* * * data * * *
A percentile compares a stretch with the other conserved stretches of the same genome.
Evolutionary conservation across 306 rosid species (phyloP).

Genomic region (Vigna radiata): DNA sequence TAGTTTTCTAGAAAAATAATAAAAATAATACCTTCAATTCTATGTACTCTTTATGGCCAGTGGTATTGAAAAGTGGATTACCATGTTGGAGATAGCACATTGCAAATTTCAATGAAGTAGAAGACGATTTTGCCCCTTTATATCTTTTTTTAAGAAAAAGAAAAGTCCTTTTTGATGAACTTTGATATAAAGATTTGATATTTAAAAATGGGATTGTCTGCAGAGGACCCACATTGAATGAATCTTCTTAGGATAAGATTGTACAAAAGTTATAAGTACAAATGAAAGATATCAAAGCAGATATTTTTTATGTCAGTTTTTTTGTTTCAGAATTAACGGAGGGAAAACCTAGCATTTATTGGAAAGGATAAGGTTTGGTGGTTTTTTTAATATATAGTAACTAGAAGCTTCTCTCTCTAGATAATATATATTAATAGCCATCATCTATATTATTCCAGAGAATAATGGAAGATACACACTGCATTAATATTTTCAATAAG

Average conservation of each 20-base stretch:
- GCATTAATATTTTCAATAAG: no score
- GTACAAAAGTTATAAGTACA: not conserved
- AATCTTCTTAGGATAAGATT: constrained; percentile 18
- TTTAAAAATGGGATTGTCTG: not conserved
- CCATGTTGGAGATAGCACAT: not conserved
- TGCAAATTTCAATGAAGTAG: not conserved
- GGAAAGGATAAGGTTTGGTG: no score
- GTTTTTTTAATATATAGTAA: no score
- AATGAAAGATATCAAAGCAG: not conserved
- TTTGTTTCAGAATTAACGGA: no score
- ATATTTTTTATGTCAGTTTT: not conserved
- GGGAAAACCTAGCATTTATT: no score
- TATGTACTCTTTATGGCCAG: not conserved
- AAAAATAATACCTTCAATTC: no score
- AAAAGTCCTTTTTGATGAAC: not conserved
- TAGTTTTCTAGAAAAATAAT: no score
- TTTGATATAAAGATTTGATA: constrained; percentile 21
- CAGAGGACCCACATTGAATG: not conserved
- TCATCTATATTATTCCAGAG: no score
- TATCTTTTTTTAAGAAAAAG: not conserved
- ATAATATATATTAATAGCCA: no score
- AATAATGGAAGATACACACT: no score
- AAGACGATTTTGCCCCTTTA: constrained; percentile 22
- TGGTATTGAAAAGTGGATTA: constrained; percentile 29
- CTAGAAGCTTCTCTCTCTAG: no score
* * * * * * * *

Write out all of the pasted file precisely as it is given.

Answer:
A percentile compares a stretch with the other conserved stretches of the same genome.
Evolutionary conservation across 306 rosid species (phyloP).

Genomic region (Vigna radiata): DNA sequence TAGTTTTCTAGAAAAATAATAAAAATAATACCTTCAATTCTATGTACTCTTTATGGCCAGTGGTATTGAAAAGTGGATTACCATGTTGGAGATAGCACATTGCAAATTTCAATGAAGTAGAAGACGATTTTGCCCCTTTATATCTTTTTTTAAGAAAAAGAAAAGTCCTTTTTGATGAACTTTGATATAAAGATTTGATATTTAAAAATGGGATTGTCTGCAGAGGACCCACATTGAATGAATCTTCTTAGGATAAGATTGTACAAAAGTTATAAGTACAAATGAAAGATATCAAAGCAGATATTTTTTATGTCAGTTTTTTTGTTTCAGAATTAACGGAGGGAAAACCTAGCATTTATTGGAAAGGATAAGGTTTGGTGGTTTTTTTAATATATAGTAACTAGAAGCTTCTCTCTCTAGATAATATATATTAATAGCCATCATCTATATTATTCCAGAGAATAATGGAAGATACACACTGCATTAATATTTTCAATAAG

Average conservation of each 20-base stretch:
- GCATTAATATTTTCAATAAG: no score
- GTACAAAAGTTATAAGTACA: not conserved
- AATCTTCTTAGGATAAGATT: constrained; percentile 18
- TTTAAAAATGGGATTGTCTG: not conserved
- CCATGTTGGAGATAGCACAT: not conserved
- TGCAAATTTCAATGAAGTAG: not conserved
- GGAAAGGATAAGGTTTGGTG: no score
- GTTTTTTTAATATATAGTAA: no score
- AATGAAAGATATCAAAGCAG: not conserved
- TTTGTTTCAGAATTAACGGA: no score
- ATATTTTTTATGTCAGTTTT: not conserved
- GGGAAAACCTAGCATTTATT: no score
- TATGTACTCTTTATGGCCAG: not conserved
- AAAAATAATACCTTCAATTC: no score
- AAAAGTCCTTTTTGATGAAC: not conserved
- TAGTTTTCTAGAAAAATAAT: no score
- TTTGATATAAAGATTTGATA: constrained; percentile 21
- CAGAGGACCCACATTGAATG: not conserved
- TCATCTATATTATTCCAGAG: no score
- TATCTTTTTTTAAGAAAAAG: not conserved
- ATAATATATATTAATAGCCA: no score
- AATAATGGAAGATACACACT: no score
- AAGACGATTTTGCCCCTTTA: constrained; percentile 22
- TGGTATTGAAAAGTGGATTA: constrained; percentile 29
- CTAGAAGCTTCTCTCTCTAG: no score